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For a harmonic function $\Phi$ on a simply connected subset $\Gamma$ of $\mathbb{R}^3$, define a guide curve $\gamma: I \mapsto \Gamma$ of $\Phi$ as a simple regular $C^1$ curve such that

  • all point in $\gamma(I)$ are critical points of $\Phi$, and
  • for all points $p$ in $\gamma(I)$ there exists a neighborhood $V$ of $p$ so that all critical points of $\Phi$ within $V$ are also in $\gamma(I)$.

My question is whether there are any such guide curves which do not have an analytic parametrization?

For a concrete example, consider $\Phi(x,y,z)=x\ y\ z$ for which any part of a coordinate axis not including the origin is a guide curve.

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Background: The question is relevant to networks of rf ion traps, where the trapping potential is the ponderomotive potential associated with an oscillating electric field. The local amplitude of electric potential oscillations is described by a harmonic function, and for practical reasons it is preferable to trap ions on critical points of this function so that transport would have to take place along guide curves as introduced above. The aim of my question is to establish what intersection topologies are possible for guide curves. –  Janus Wesenberg Oct 21 '10 at 7:28
    
You need to be a lot more careful with your quantifiers. Let $\Phi$ be a harmonic function without a critical point, say $\Phi(x,y,z) = x$. then trivially any curve $\gamma$ has the property that for every point $p\in \gamma$, for any neighborhood $V$ of $p$, all critical points of $\Phi$ in $V$ (which comprise the empty set) is in $\gamma$. Now, I am not sure what you mean by "analytical parametrization", but given that ALL curves $\gamma$ are allowed in the above example, if there exists curves that does not have analytical parametrization, then you can draw the obvious conclusion. –  Willie Wong Oct 21 '10 at 9:39
    
In analogy with the imaginary part of $(x + i y)^n$ being zero along $n$ lines through the origin in the plane, my guess is that one can arrange guide curves as lines through the origin in $R^3$ and the vertices of a regular polyhedron, not just the octahedron as you point out. Furthermore I thing harmonic polynomials suffice to do this. What seems less clear is larger numbers of points on the unit sphere. Note that for fixed constants $A,B,C$ the Laplacian commutes with $$ A \frac{\partial}{ \partial x} + B \frac{\partial}{ \partial y} + C \frac{\partial}{ \partial z} $$ –  Will Jagy Oct 21 '10 at 18:40
    
@Willie Wong: Thank you very much for pointing this one out. I have corrected my definition of guide curves so it now hopefully describes what I am looking for. –  Janus Wesenberg Oct 22 '10 at 7:00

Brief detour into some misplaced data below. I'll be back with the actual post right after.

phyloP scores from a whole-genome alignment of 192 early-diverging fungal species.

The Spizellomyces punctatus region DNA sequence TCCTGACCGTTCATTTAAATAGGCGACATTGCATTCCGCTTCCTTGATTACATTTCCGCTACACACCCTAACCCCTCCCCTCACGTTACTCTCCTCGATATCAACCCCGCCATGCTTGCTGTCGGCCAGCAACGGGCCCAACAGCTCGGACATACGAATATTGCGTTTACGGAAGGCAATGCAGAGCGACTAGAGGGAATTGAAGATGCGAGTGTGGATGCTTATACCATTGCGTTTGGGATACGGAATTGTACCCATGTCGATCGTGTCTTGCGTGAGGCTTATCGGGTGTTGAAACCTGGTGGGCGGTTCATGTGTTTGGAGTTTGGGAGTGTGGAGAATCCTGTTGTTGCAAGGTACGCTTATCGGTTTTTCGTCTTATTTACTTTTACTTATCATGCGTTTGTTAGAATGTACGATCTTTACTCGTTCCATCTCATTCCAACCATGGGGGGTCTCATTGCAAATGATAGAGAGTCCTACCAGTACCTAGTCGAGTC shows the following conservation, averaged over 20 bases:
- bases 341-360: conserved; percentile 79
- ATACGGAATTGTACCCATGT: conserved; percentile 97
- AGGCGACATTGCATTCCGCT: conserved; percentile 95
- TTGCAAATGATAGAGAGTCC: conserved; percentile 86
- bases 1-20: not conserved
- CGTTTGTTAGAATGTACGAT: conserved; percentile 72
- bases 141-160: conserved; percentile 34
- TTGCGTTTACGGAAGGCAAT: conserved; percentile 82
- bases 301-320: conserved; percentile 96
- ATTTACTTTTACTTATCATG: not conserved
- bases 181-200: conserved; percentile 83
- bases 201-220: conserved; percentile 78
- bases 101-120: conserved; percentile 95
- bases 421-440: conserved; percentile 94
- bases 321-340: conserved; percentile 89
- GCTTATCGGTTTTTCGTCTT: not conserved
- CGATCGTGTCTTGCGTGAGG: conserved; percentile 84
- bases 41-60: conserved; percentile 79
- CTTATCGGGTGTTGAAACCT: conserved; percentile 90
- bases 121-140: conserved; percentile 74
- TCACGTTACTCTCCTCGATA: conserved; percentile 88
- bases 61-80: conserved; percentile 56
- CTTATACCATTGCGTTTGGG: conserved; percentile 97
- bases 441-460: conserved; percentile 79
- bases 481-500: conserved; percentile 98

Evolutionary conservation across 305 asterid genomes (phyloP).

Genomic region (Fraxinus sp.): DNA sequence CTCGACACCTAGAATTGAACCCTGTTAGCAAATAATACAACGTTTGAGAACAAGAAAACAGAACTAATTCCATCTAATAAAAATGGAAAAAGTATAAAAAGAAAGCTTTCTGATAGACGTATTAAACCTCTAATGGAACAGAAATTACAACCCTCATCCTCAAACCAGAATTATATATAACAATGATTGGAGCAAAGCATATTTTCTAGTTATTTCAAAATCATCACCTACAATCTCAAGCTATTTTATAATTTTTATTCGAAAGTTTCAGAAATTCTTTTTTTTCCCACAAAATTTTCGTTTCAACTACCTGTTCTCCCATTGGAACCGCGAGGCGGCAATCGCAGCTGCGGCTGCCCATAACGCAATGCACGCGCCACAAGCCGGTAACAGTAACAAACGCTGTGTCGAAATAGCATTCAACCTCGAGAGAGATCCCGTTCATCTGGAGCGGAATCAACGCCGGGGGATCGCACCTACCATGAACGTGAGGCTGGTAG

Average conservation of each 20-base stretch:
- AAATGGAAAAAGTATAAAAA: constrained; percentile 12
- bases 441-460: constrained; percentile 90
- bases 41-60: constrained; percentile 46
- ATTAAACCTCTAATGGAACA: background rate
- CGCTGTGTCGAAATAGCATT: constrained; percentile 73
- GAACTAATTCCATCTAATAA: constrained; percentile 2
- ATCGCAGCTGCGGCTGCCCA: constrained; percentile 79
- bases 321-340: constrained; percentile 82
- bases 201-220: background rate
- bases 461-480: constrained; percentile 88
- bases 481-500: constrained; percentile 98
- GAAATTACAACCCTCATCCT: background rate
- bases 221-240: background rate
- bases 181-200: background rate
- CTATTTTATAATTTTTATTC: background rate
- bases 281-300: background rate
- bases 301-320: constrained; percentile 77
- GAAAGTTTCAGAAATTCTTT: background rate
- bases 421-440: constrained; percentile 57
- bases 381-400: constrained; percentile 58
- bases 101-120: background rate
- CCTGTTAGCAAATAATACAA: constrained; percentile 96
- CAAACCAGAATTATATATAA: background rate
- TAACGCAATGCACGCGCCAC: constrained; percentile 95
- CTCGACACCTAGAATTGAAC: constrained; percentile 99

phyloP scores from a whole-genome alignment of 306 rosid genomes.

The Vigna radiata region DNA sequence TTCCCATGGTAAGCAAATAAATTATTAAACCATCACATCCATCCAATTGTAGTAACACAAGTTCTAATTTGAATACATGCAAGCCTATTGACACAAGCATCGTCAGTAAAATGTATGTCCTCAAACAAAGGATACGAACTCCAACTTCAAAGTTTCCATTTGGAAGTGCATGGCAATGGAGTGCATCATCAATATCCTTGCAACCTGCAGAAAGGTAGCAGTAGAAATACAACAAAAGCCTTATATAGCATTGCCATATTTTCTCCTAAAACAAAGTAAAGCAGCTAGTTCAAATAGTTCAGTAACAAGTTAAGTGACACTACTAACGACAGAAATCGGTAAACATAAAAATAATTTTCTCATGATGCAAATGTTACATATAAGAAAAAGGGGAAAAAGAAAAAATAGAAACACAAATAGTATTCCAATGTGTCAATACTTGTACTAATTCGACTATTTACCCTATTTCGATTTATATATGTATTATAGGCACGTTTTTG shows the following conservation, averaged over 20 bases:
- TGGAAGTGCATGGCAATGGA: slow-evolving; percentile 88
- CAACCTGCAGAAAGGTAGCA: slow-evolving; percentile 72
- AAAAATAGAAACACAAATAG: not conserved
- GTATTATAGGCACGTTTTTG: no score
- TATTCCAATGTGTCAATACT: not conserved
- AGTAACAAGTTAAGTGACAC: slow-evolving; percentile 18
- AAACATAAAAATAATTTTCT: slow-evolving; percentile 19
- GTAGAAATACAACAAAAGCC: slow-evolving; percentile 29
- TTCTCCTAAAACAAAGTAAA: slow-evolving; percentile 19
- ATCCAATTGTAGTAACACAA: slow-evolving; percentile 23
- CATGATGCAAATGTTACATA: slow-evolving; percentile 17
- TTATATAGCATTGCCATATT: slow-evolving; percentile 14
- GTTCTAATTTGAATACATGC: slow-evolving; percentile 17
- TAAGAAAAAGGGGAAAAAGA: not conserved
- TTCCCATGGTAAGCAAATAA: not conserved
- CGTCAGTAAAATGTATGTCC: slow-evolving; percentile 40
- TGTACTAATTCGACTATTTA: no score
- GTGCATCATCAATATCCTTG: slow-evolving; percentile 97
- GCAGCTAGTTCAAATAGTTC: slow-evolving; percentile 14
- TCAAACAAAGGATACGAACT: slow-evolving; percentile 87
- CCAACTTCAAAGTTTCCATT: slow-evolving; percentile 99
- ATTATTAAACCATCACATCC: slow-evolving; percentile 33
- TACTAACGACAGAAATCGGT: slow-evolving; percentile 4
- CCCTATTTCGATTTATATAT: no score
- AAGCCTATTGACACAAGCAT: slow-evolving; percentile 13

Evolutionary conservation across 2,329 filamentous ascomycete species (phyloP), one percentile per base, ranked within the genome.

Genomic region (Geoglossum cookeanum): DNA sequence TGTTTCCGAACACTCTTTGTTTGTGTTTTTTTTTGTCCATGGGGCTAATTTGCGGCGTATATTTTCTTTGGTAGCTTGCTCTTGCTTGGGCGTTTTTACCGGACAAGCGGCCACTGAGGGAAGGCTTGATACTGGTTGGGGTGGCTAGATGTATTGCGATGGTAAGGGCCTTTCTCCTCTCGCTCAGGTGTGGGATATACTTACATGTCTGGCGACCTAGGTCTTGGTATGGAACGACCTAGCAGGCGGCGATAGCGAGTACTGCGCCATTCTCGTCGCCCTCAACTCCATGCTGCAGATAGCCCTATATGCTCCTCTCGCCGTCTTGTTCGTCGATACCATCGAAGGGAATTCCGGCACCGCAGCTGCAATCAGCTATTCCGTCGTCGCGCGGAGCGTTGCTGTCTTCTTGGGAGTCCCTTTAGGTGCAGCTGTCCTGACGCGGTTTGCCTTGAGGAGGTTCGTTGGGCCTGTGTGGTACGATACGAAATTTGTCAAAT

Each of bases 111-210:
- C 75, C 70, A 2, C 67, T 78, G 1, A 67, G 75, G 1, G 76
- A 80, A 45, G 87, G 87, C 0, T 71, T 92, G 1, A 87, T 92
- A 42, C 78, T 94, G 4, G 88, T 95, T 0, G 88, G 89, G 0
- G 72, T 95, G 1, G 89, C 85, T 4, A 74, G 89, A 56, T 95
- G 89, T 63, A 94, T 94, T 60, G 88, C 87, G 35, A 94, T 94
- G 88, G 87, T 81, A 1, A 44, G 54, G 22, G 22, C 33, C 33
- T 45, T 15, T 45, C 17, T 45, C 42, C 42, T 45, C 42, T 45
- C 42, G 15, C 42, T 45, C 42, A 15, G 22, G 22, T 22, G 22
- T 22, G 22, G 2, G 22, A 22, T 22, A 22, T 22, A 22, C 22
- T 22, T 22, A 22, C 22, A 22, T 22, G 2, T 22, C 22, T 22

2  
Since the laplacian is elliptic with real-analytic coefficients, a harmonic function $f$ is real-analytic in its domain of definition. Hence the set $C$ of critical points of $f$ is a real-analytic subset of $\mathbb{R}^3$, and as such it admits a locally finite partition into real-analytic locally closed smooth submanifolds. Thus if $\dim C \leq 1$, it is locally a finite union of analytic open arcs and singular points (but the curves might not extend smoothly across those points). –  BS. Oct 22 '10 at 8:20

1 Answer 1

up vote 2 down vote accepted

[This is an answer made of two comments and an example]

Since the laplacian is elliptic with real-analytic coefficients, a harmonic function $f$ is real-analytic in its domain of definition. Hence the set $C$ of critical points of $f$ is a real-analytic subset of $R^3$, and as such it admits a locally finite partition into real-analytic locally closed smooth submanifolds. Thus if $\dim C≤1$, it is locally a finite union of analytic open arcs and singular points (but the curves might not extend smoothly across those points).

A reference on real analytic functions (reedited in 2002) might be

S. Krantz, H. Parks, A primer of real analytic functions. Birkhäuser Verlag, 1992.

But maybe the "curve selection lemma" in Milnor's "Singular points on complex hypersurfaces" would be enough . edit: it concerns real algebraic subsets.

As an example of a curve of critical points not extending throuh a singular point, take the harmonic polynomial $f(x,y,z)=y^3-3x^2y+y^3z-yz^3$, which has critical locus $y=0,z^3=-3x^2$. But of course you have the singular parametrization $x=3t^3, z=-3t^2$. I don't know if they exist in general.

Addendum : in fact the critical locus of a harmonic can polynomial can have an arbitrary (real) plane algebraic curve as a union of irreducible components. Let $P(x,y)$ be a real two variable polynomial, and define $$f(x,y,z)=\Sigma_k \frac{z^{2k+1}}{(2k+1)!}(-\Delta_{x,y})^k P(x,y) \; .$$ It is easy to check that $f$ is harmonic, and $df$ vanishes on $z=0$, $P(x,y)=0$.

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Thank you very much, BS! Perhaps if I had not been so convinced that all curves of critical points would extend through the any singular points, I would have had better luck finding a counterexample myself :) Thus I learn again that (my) intuition and analysis should not be mixed. This is really amazing -- I have been pushing this problem to mathematician friends for a couple of years now with no progress, and then a few days after posting it to mathoverflow it is solved. The future is now (but then, it's 2010 -- so it'd better be) :) –  Janus Wesenberg Oct 25 '10 at 2:48

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